Welcome to Cooking Skool, a four-week series designed for young cooks. Each week serves up three themed recipes and how-to videos. Your kitchen guide is LNP | LancasterOnline food writer Kim O’Donnel, who walks you through every step of the way. Together, we’ll try new things, get creative and learn some math, science and history in between. Belly up to the counter and join us for our kitchen adventure!
We know it has been a REALLY long time since you ate in the school lunchroom. It might even feel like forever. On the other hand, a long staycation means maybe you have had more time to whip up a few lunchtime concoctions. While many of you were home schooling, many adults (including yours truly) have been home working.
Lunch is my way to take a break, step away from a screen and recharge for the second part of my day. This week, we are serving up three of my favorite dishes for lunch, or even a late afternoon snack. On the menu: Hummus, Basil Pesto and Guacamole.
Check out last week's recipes and videos:
Hummus is a dip or spread eaten around the world, but it originally comes from countries throughout the Middle East. Its two main ingredients are chickpeas and tahini.
- The word “hummus” is Arabic for chickpea. The chickpea goes by many other names around the world, including garbanzo, bengal gram, ceci, chana and shimbra.
- Chickpeas have a nutty flavor and are really good for you; 1 cup of cooked chickpeas contains 14 grams of protein and 12 grams of fiber.
- Tahini is a paste made from ground sesame seeds. It kind of looks and tastes like peanut butter.
Sharp knife; hand-held juicer or citrus reamer; measuring cups and spoons; food processor or heavy-duty blender; can opener; rubber stirring spatula; medium bowl.
- To get the most juice from a lemon, try one of these tricks: 1) place the whole thing in a microwave oven for 20 seconds; or 2) press and roll on the counter before cutting.
- Just like peanut butter, tahini paste often separates and the oil rises to the top. Stir really well with a fork or a butter knife before measuring.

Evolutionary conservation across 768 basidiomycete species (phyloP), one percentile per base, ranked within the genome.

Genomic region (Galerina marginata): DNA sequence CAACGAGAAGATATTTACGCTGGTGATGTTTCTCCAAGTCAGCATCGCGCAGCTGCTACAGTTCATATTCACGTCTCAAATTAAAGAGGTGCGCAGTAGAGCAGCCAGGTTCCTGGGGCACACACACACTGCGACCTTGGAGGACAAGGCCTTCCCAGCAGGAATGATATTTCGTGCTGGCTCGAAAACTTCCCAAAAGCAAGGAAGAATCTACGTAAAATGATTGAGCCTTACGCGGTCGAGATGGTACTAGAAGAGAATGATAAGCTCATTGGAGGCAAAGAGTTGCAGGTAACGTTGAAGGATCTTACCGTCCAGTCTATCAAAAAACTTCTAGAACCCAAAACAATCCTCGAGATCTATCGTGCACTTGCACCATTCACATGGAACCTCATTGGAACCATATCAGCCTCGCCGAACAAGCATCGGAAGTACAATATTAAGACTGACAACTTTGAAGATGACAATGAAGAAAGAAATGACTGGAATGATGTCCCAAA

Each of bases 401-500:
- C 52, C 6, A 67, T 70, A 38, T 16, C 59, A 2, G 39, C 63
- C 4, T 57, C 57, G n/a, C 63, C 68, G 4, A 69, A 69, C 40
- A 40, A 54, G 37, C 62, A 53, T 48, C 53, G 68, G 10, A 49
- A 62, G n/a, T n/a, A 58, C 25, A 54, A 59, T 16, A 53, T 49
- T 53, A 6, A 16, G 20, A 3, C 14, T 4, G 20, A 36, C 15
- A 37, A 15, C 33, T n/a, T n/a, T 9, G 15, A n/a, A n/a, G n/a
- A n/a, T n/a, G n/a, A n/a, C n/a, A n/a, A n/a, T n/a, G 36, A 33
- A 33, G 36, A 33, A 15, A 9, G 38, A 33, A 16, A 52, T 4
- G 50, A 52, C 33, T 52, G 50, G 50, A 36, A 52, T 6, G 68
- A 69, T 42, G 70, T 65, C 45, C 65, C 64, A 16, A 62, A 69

Makes about 2 cups.
- 1 to 2 lemons
- 2 cloves garlic, peeled
- 1/2 teaspoon salt
- 1/2 cup tahini paste
- 2 to 4 tablespoons water
- 1 (15-ounce) can chickpeas, drained and rinsed
- Serving ideas: toasted pita bread or crackers; cucumber spears, carrot sticks, celery stalks or bell pepper strips
Cut 1 lemon in half and squeeze both halves by hand or with a hand-held juicer. Measure out 4 tablespoons (1/4 cup) of lemon juice. If you run short, use the other lemon.
Pour the juice into a food processor or heavy-duty blender, along with the peeled garlic and 1/4 teaspoon of the salt. Process until the garlic has broken apart into little pieces. Add the tahini paste and 2 tablespoons of water. Blend again; you may notice that the mixture gets really thick, like peanut butter. Add 2 more tablespoons of water plus the remaining 1/4 teaspoon of salt and blend once more. If the mixture is still really thick, add 1 or 2 more tablespoons of water. You are looking for a creamy sauce.
Add the chickpeas and blend until everything is really smooth and creamy. This might take a few minutes. That’s OK. Get a spoon and taste the hummus; decide if it needs more salt and if so, add just a pinch at a time. If the sauce still needs water to become creamy, add gradually, 1 tablespoon at a time.
Scoop the hummus out of the food processor and into a serving bowl. Serve with pita bread or any of your favorite raw vegetables.